Ring & Pinion Serv. Inc. v. ARB Corp. Ltd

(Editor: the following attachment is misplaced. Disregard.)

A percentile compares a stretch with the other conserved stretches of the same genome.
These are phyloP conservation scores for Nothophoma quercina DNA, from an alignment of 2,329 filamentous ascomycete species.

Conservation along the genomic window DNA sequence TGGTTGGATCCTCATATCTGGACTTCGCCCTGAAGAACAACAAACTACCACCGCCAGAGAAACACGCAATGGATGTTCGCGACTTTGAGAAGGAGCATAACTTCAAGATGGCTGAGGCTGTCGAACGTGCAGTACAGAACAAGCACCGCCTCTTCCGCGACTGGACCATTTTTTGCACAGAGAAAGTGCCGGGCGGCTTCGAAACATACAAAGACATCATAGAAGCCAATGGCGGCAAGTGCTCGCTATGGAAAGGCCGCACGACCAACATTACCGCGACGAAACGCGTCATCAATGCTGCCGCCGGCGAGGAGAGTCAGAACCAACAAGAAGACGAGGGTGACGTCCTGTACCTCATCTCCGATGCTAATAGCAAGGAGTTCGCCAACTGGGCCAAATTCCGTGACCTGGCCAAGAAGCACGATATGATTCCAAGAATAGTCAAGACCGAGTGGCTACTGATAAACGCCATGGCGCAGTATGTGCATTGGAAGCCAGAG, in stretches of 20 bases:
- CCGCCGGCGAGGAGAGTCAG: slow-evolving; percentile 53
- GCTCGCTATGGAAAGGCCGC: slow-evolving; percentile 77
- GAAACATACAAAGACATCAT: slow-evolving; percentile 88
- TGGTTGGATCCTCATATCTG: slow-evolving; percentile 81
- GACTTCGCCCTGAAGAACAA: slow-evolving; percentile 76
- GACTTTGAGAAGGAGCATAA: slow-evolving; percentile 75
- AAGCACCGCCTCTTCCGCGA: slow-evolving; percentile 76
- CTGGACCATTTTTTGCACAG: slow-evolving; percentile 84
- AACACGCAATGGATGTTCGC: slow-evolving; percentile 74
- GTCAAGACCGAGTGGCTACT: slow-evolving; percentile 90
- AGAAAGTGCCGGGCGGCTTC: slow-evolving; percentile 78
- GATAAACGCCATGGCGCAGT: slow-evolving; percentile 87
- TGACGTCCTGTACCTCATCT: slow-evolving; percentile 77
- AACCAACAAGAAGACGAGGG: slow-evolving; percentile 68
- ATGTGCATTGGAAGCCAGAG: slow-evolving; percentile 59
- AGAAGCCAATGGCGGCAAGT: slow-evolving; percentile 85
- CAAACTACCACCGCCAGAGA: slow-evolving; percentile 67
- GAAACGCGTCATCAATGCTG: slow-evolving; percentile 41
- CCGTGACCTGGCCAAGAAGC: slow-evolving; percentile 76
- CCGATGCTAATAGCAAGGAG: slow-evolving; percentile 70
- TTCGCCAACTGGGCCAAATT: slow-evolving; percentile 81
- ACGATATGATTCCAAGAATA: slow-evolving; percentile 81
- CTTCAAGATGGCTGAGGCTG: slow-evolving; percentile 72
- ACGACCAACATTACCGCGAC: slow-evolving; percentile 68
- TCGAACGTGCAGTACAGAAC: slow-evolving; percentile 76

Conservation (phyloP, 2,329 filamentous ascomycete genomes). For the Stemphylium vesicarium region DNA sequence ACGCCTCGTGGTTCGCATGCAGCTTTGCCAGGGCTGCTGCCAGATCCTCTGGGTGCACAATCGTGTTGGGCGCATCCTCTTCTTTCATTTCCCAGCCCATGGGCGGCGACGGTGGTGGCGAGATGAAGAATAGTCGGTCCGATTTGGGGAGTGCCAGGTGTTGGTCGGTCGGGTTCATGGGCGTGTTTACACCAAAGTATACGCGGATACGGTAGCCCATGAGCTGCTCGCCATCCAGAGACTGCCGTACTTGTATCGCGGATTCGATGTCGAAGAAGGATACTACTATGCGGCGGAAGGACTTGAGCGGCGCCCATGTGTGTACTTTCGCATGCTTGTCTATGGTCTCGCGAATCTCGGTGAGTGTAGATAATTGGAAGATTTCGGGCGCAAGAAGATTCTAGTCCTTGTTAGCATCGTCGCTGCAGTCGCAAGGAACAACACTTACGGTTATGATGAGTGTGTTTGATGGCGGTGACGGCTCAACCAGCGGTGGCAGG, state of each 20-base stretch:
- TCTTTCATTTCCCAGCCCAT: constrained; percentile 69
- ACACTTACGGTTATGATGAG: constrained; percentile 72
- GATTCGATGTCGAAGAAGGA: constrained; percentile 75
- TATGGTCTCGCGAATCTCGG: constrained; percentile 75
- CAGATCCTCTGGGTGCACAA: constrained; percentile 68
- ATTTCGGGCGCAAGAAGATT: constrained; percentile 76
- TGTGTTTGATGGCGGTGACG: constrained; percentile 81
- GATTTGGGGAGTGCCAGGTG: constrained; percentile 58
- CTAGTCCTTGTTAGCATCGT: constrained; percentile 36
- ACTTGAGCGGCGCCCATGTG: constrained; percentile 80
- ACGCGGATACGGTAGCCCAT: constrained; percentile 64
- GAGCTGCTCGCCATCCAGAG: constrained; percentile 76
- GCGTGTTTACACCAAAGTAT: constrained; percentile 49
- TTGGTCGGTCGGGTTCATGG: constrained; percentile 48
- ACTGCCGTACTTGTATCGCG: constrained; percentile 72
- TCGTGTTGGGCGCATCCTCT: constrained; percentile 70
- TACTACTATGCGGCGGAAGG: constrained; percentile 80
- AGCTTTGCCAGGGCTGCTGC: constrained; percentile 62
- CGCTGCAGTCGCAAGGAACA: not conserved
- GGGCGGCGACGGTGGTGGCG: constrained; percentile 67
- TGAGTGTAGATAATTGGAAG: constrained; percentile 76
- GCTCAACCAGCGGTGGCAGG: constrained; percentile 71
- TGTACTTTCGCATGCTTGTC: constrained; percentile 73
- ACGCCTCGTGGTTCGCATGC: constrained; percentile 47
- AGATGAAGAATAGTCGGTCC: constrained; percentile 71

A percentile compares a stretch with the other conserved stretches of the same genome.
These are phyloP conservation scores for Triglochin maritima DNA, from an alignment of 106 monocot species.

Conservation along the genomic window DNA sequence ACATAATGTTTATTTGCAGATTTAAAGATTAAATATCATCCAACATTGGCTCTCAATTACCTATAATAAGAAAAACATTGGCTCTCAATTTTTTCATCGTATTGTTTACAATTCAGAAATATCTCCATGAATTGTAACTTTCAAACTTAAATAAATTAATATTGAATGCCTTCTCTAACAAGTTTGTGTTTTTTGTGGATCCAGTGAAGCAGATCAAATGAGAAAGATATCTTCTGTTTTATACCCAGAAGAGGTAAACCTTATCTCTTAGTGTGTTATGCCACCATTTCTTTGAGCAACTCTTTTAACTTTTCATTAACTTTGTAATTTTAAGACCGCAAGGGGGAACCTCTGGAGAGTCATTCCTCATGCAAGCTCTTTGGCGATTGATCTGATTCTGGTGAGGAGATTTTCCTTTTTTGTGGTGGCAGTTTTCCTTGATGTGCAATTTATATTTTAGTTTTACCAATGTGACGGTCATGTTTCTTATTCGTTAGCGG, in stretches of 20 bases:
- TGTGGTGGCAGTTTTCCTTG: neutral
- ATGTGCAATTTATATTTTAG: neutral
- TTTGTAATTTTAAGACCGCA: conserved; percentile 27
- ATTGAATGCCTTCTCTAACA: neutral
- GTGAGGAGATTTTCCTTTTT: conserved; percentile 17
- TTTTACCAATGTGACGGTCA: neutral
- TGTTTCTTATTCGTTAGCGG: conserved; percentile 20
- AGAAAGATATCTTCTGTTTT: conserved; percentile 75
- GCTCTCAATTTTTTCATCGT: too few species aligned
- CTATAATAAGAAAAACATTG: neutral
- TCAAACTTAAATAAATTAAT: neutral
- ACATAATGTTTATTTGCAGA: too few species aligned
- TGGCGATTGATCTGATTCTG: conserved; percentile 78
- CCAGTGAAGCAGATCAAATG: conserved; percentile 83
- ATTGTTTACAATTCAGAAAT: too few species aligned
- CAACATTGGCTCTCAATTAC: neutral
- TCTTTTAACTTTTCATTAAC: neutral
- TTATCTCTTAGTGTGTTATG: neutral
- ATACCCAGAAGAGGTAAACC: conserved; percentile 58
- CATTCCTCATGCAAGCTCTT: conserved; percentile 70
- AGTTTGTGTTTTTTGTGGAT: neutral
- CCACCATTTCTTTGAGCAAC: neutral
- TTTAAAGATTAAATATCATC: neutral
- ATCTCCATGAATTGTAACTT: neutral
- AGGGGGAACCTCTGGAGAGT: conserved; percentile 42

The patent claims an improved automobile locking differential: the differential is a mechanism that allows wheels to rotate at different speeds relative to each other. When locked, a differential distributes torque so that wheels spin at the same rate. R&P sought declaratory judgment that its Ziplocker product did not infringe the patent. Following claim construction, the parties stipulated that the Ziplocker product literally met every limitation of claim 1 except the “cylinder means formed in” limitation, but that the Ziplocker included an “equivalent” cylinder and that the Ziplocker cylinder would have been foreseeable to a person of ordinary skill in the art when the application was filed. The parties agreed that “should the Court hold ... that foreseeability of an equivalent at the time of application prevents use of the doctrine of equivalents,... the accused differential would not infringe under the doctrine of equivalents” or that should the court hold that foreseeability does not prevent use of the doctrine of equivalents, the accused differential would infringe under that doctrine. The district court held that, while foreseeability did not preclude application of the doctrine of equivalents, a finding of infringement under the doctrine would vitiate the “cylinder means formed in” limitation and granted summary judgment of non-infringement. The Federal Circuit reversed, holding that the district court improperly applied the doctrine of claim vitiation View "Ring & Pinion Serv. Inc. v. ARB Corp. Ltd" on Justia Law